As previously noted, joining the AAOS as equity partners in this building are AANA, AOSSM, AAHKS, and the OLC. The building and furnishings have cost approximately $54.3 million, which will be funded through debt (45 percent), contributions from the equity partners (38 percent), and fundraising (17 percent).

This exciting project came in earlier than initially thought and on budget. This is quite remarkable given the fact that the winter of 2014 was among the coldest and snowiest on record for Chicago. Although we have been in the building for about a year, the size of this project still requires close scrutiny by staff and the Board, and continues to be a focus of every Finance Committee and Board meeting.

Financial transparency
To help maintain and improve the financial transparency of the AAOS, the Finance Committee and staff took the following actions this year:

  • Issued the AAOS monthly financial dashboard, which provides year-to-date financial results and trends at a glance in a convenient one-page format. (The dashboard is available to any AAOS member upon request.)
  • Held two webinars to educate volunteers on various aspects of AAOS finances. Webinar topics included an overall tutorial of AAOS finances for new Board members and a presentation of commercial and employee insurance. Additional webinars on the 2016 budget and on membership are planned.
  • Made quarterly updates to the 18-month rolling forecast introduced in 2012 and designed to improve forecasting capabilities. Rolling forecasting will enable us to focus budgeting processes on looking forward rather than looking back. Each update shows progress toward obtaining more reliable information in a timely manner.
  • Revised the long-term (5-year) financial plan to encompass the years 2016–2020. This plan helps the Board understand the longer-term implications of today's financial decisions and helps control spending.
  • Provided key financial information not only to the Board but also to the leaders of the various councils, cabinets, and committees on a regular basis in an effort to improve budget transparency. Because the financial stewardship of the AAOS rests with all volunteers and not just the Board, it is important that these leaders be kept abreast of the impact of their activities as a whole. Reaction from these volunteer leaders has been very positive, and the Board recognizes and greatly appreciates all of their hard work and positive contributions to the AAOS.

Fiduciary responsibilities
Your Board of Directors takes its fiduciary responsibilities seriously. The Board continues to lead by example and critically examines its spending at every meeting. The Board has been under budget for the last 10 years and should be significantly under budget for this year as well.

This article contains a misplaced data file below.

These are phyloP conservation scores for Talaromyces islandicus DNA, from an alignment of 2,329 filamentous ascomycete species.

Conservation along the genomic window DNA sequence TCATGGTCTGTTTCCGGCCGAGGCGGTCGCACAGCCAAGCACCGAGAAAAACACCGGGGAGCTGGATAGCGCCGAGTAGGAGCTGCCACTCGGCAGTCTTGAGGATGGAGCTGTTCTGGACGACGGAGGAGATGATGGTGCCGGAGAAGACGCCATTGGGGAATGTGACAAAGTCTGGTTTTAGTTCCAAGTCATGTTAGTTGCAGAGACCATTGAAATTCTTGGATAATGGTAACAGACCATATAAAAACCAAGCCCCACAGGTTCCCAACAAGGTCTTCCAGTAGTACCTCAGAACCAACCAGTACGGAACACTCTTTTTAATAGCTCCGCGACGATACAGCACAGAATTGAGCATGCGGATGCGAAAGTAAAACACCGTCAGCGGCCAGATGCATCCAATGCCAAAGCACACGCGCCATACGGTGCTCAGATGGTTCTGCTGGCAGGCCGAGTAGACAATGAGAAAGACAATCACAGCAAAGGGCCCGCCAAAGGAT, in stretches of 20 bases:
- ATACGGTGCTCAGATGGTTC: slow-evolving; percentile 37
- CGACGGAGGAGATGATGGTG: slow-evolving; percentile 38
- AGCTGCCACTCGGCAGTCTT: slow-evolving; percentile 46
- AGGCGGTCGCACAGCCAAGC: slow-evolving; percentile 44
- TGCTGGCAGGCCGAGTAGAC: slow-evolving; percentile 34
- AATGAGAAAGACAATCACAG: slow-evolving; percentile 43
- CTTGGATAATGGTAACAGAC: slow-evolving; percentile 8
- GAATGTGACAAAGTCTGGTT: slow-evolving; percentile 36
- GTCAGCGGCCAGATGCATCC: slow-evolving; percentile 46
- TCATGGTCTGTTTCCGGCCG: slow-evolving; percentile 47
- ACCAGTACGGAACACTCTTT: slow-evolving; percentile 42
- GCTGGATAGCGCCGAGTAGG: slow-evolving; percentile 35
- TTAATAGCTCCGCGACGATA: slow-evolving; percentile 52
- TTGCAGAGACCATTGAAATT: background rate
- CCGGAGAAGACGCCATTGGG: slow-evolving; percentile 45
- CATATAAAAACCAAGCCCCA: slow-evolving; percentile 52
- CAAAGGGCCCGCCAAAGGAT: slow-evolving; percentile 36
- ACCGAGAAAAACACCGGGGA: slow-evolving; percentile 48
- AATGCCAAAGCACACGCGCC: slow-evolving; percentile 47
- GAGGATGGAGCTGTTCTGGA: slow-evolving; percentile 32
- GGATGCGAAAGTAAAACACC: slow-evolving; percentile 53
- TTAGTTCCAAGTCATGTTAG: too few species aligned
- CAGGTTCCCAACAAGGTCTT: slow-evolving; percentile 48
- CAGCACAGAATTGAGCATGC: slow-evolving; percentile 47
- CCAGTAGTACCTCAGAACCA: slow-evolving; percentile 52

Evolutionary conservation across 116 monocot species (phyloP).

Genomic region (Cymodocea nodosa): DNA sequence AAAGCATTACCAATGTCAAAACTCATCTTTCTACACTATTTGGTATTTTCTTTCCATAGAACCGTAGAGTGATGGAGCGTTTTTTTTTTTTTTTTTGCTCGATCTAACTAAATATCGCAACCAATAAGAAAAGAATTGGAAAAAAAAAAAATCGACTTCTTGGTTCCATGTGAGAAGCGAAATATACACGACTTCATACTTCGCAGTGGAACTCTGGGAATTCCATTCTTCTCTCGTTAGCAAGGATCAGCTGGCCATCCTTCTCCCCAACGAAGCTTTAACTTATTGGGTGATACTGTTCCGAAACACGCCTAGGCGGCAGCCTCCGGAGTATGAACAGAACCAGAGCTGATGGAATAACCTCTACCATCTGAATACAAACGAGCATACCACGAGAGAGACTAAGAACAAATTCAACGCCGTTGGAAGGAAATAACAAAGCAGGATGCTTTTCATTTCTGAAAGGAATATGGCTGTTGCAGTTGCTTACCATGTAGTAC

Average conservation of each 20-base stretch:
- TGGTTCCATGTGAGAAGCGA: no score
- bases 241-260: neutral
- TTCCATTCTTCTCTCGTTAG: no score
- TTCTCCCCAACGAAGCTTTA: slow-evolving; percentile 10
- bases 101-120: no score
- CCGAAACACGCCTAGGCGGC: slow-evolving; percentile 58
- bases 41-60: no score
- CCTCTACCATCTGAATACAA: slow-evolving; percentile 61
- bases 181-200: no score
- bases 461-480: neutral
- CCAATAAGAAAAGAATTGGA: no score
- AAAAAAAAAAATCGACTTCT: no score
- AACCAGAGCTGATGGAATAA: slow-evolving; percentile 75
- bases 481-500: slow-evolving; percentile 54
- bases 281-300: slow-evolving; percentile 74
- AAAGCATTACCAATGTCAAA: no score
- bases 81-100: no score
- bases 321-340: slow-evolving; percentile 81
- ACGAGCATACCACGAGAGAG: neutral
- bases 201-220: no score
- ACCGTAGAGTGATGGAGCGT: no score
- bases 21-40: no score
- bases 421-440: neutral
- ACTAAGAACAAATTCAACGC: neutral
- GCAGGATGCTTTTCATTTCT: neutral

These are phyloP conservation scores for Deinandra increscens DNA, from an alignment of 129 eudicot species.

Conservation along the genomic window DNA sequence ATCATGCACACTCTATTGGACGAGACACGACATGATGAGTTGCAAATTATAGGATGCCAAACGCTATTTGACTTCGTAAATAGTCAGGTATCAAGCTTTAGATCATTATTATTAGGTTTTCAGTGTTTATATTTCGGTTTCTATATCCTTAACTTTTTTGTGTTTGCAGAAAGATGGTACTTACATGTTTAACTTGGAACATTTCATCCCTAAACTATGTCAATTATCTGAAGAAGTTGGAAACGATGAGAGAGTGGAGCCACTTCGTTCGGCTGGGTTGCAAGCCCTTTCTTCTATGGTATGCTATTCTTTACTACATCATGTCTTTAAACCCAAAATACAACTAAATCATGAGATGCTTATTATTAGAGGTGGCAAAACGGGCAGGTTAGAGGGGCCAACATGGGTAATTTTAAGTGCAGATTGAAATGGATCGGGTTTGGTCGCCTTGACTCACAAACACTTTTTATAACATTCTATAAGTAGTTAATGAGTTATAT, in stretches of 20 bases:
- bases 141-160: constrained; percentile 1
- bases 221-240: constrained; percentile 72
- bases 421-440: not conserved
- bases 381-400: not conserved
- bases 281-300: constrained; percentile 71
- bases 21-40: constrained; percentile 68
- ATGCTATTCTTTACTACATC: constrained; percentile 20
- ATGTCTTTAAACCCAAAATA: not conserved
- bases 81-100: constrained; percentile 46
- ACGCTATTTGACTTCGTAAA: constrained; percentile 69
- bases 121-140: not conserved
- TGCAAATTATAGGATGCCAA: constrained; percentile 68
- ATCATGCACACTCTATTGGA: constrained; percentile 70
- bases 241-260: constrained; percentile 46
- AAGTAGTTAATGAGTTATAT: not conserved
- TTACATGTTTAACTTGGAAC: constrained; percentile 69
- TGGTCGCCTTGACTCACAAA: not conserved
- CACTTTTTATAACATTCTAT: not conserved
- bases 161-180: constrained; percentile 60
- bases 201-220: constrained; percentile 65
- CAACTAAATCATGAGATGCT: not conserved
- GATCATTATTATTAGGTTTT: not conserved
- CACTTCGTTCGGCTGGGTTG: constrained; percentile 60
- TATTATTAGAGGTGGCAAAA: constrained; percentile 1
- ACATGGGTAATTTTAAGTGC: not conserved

The AAOS Leadership Review Group, chaired by Dr. Williams, who is joined by Dr. Maloney and me, reviews key programs with the help of staff on an ongoing basis. There is a continual need to prune ineffective or outdated programs and projects so that the AAOS can fund higher-priority activities. Over the past 7 years, these efforts have reduced or eliminated 41 activities, resulting in savings of more than $2.5 million annually.

These savings, coupled with other efforts to reduce costs and enhance revenue, have enabled the AAOS to add more than a dozen major new programs over time—such as the Professional Compliance Program, Guidelines/Appropriate Use Criteria/Performance Measures, and Orthopaedic Research Funding. Combined spending on these relatively new activities now exceeds $19 million.

Challenges ahead
We continue to be involved in several legal actions related to the Professional Compliance Program, and although we have received recent favorable court decisions, it is likely that we will see more litigation in the near future. Your Board remains committed to vigorously defending this program as well as to funding new programs, such as quality and technology initiatives, which are vital to our future. To do so, the Board is committed to reducing spending where appropriate and raising revenue where possible.

Even with these steps, however, our long-range plan for 2016–2020 suggests that maintaining the financial health of the organization will represent an ongoing challenge for the Finance Committee and Board of Directors for the foreseeable future. We promise that we will maintain our diligence to ensure that we can continue to bring you the programs, products, and services that you have asked for and deserve and that make the AAOS the gold standard for medical associations.

As I complete this year as treasurer, I want to thank you for your support. I would also like to extend my thanks to Dr. Teuscher and my fellow Board members who work tirelessly on behalf of all of us, especially in these challenging times. I offer a special thanks to the Academy's talented executive and financial staff, particularly Rich Stewart and Tina Slager, for their monumental efforts in managing the AAOS's finances on a day-to-day basis. This past year they have not only provided expert financial management, they have also directed and managed the finances and construction of our new headquarters facility in Rosemont. Accomplishing one of those tasks would have been a full-time responsibility for the staff, let alone both at the same time.

You will elect a new treasurer to succeed me next March and I am sure that whoever is elected will bring new insight to the position that will benefit all of us. I feel very comfortable that I am leaving the position with the organization's finances in excellent current condition and even better hands.
If I can be of assistance to any fellow or member of the Academy, please contact me through the Academy offices.

Frederick M. Azar, MD, is the current treasurer and past president of the AAOS.